Replied R' Avrohom, "My tears are not those of fear or regret, chas vesholom. I am crying over the fact that I didn't have Jewish parents and wasn't born a Yid."
The Gaon placated him with the consoling words, "Concerning you and those like you, HaKodosh Boruch Hu says, `Ani rishon ve'Ani acharon — I am the Father of those Yidden who don't have Jewish parents!"
As he walked bravely to his death, some of the guards who had tormented him during his interrogations and incarceration asked his forgiveness. R' Avrohom smiled.
"You remind me of the small children who were friends of the Prince. During their play they hit him and the young boy vowed that when he grew up and became king he would take revenge. The years passed and when the prince was crowned king his former friends, afraid of the avowed punishment, came to ask his forgiveness. Laughing, the king replied that those small misdeeds were of no significance now that he had been raised to his present position."
"I too," continued R' Avrohom, "will soon be in Gan Eden next to the King of Kings where your insignificant misdeeds will have no effect on me at all."
The date of the public burning was fixed for the second day Shavuos. On that day, the Jews of Vilna barricaded themselves in their homes, fearing a pogrom or outbreak from the goyim.
As R' Avrohom was led through the streets towards the public square, the procession passed the house of the Vilna Gaon. The latter opened the window and called out, "R' Avrohom, go with zerizus."
The talmidei HaGra later explained his words. R' Avrohom was undecided as to how he should walk towards his death. Should he walk slowly to delay the time and lengthen his life, for every moment of life is so precious, or was he duty-bound to hurry towards the holy mitzvah he was about to fulfill. The Gra, understanding what was going on in his mind, advised him to go with zerizus to the mitzvah of sanctifying Hashem's Name.
R' Isser Zalman Meltzer, zt"l, one of the great talmidim of Volozhin, related that in the Volozhin Yeshiva they would sing with inspirational deveikus the song, "Avol anachnu amcho bnei brisecho," ending with the brochoh, "Boruch Hamekadesh Shemo borabim," since it was known that this was the song sung by R' Avrohom the Ger Tzedek in his final moments.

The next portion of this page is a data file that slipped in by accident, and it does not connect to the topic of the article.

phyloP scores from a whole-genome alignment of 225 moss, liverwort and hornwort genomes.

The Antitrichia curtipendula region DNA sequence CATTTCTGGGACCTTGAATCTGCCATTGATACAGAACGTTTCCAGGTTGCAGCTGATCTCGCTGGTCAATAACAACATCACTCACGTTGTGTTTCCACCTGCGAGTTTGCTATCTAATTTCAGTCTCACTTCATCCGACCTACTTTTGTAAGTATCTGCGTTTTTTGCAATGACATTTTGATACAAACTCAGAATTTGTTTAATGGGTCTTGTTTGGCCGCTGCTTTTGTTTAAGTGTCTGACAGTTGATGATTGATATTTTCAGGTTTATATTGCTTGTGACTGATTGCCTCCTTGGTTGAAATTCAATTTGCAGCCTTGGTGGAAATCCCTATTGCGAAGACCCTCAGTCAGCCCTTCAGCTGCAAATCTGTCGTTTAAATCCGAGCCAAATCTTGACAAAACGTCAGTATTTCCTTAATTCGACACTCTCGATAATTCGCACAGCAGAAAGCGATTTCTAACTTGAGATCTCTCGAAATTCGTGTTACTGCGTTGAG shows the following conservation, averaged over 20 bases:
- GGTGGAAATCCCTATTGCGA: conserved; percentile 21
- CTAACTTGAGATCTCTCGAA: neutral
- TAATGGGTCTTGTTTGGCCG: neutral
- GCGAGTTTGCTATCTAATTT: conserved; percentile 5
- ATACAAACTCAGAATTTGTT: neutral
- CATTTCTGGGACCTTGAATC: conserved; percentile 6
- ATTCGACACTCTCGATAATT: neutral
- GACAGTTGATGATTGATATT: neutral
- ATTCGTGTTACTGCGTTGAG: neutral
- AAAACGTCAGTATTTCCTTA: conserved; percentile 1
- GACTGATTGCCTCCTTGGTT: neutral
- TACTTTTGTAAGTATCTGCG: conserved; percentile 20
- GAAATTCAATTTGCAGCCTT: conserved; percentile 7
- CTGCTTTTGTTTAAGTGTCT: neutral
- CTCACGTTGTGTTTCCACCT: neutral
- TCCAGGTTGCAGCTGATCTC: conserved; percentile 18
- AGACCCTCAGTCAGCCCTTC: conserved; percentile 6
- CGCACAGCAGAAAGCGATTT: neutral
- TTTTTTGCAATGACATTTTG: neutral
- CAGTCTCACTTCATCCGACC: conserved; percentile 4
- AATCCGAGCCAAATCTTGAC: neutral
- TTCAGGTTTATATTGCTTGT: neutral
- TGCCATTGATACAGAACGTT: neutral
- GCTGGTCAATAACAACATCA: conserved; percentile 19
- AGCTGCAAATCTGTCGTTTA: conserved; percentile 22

The only Yid who did not lock himself in his home on that day was the gaon, Rabbi Alexander Ziskind, author of Yesod Veshoresh Ho'avodah. Pushing aside his fear, this great personality went to the public square in order to give R' Avrohom the merit that there be an answer of "Omen," to his brochoh of "Hamekadesh Shemo borabim."
With his tortuous death by fire, the pain of the Ger Tzedek was not yet over. The goyim would not allow his ashes to be buried and kept them under close guard.
One of the Jews of Vilna, shaved his beard, disguised himself as a goy and, for a large bribe, managed to get from the guards some of the ashes and a few fingers that remained of Avrohom Ben Avrohom. These he secretly brought to burial in the cemetery of Vilna. Eventually, when the Gra was niftar, his holy body was laid to rest next to the remains of the Ger Tzedek.
A strange looking tree grew next to the kever, one that resembled the form of a person. Many a time, the goyim tried unsuccessfully to destroy the tree. It is said that during World War II a Nazi tried to cut down the tree and drops of blood were seen to come out from the "wound."
The yahrtzeit of the Ger Tzedek on the second day of Shavuos, became a day of his'orerus and spiritual rectification for Vilna's Jews in his memory, up until the Holocaust, when Vilna's Yidden too, joined him on the mizbeiach — al kiddush Hashem.